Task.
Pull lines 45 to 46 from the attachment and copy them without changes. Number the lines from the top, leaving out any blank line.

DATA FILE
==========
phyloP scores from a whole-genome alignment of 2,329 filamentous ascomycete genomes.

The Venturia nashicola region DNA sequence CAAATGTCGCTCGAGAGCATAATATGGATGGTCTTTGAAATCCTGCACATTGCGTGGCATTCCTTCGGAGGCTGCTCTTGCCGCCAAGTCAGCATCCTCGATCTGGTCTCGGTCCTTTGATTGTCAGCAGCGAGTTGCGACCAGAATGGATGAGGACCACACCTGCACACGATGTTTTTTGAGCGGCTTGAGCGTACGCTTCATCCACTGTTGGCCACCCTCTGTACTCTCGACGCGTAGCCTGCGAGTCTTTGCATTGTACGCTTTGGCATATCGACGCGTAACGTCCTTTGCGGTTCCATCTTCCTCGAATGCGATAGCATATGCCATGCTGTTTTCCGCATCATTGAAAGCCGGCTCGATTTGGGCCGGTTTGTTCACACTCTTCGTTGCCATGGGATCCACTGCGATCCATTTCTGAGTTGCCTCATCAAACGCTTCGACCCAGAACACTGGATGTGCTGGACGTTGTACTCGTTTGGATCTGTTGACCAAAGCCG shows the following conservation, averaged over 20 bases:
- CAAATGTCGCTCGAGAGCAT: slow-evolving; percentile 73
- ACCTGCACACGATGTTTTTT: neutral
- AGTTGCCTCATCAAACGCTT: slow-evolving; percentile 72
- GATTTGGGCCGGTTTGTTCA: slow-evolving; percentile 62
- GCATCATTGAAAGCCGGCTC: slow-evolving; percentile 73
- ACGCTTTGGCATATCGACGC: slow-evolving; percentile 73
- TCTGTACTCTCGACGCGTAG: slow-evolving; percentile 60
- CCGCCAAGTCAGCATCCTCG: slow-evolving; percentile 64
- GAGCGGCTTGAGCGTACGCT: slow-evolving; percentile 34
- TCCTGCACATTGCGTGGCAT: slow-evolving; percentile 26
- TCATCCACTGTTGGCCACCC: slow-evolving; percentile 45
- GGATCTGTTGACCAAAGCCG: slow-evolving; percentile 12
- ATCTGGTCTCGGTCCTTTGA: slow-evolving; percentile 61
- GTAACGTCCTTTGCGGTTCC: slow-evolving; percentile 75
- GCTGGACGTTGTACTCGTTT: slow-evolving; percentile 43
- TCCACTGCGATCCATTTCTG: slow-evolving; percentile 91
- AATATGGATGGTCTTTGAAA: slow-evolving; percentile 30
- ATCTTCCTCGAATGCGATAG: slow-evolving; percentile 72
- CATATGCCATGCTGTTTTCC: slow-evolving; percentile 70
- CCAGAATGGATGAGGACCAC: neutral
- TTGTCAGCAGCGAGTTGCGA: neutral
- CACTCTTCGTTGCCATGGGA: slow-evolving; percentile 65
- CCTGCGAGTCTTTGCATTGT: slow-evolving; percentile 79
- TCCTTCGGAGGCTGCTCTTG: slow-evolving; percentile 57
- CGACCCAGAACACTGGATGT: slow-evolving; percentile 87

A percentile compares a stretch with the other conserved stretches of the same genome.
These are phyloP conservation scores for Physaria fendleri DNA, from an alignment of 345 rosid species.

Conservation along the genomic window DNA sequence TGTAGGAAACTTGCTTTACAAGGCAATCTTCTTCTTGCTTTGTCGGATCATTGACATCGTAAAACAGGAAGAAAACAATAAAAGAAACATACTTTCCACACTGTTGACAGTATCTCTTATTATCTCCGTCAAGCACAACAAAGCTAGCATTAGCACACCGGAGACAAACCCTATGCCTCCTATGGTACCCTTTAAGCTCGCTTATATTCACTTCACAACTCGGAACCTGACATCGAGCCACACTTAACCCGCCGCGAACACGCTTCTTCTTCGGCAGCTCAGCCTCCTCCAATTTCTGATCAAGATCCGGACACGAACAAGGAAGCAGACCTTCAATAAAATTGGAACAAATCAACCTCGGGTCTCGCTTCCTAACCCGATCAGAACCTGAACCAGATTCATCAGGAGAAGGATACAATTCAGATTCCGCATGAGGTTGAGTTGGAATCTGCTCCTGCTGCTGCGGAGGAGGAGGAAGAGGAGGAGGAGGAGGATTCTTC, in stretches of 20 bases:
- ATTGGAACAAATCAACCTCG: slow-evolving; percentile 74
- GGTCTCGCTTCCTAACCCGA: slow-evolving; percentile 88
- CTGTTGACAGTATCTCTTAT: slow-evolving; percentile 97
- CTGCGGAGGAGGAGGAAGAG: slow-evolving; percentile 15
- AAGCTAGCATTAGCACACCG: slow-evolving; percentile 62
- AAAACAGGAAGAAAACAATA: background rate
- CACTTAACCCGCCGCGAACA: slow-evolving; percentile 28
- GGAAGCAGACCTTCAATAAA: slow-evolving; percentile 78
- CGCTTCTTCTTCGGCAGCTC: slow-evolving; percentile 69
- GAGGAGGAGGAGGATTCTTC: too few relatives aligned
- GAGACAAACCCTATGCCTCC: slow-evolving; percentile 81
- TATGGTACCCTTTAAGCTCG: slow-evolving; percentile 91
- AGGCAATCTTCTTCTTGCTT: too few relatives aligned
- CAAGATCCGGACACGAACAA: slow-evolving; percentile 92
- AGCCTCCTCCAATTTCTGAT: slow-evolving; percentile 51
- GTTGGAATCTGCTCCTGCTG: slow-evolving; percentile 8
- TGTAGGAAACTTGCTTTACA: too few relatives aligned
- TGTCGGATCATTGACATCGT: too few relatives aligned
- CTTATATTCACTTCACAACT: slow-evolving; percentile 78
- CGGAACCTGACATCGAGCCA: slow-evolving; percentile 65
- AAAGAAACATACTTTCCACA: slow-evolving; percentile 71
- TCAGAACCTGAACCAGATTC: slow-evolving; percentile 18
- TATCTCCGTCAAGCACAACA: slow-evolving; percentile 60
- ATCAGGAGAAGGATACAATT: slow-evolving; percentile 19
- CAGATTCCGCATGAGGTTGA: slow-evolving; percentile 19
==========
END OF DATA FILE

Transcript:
- AGCCTCCTCCAATTTCTGAT: slow-evolving; percentile 51
- GTTGGAATCTGCTCCTGCTG: slow-evolving; percentile 8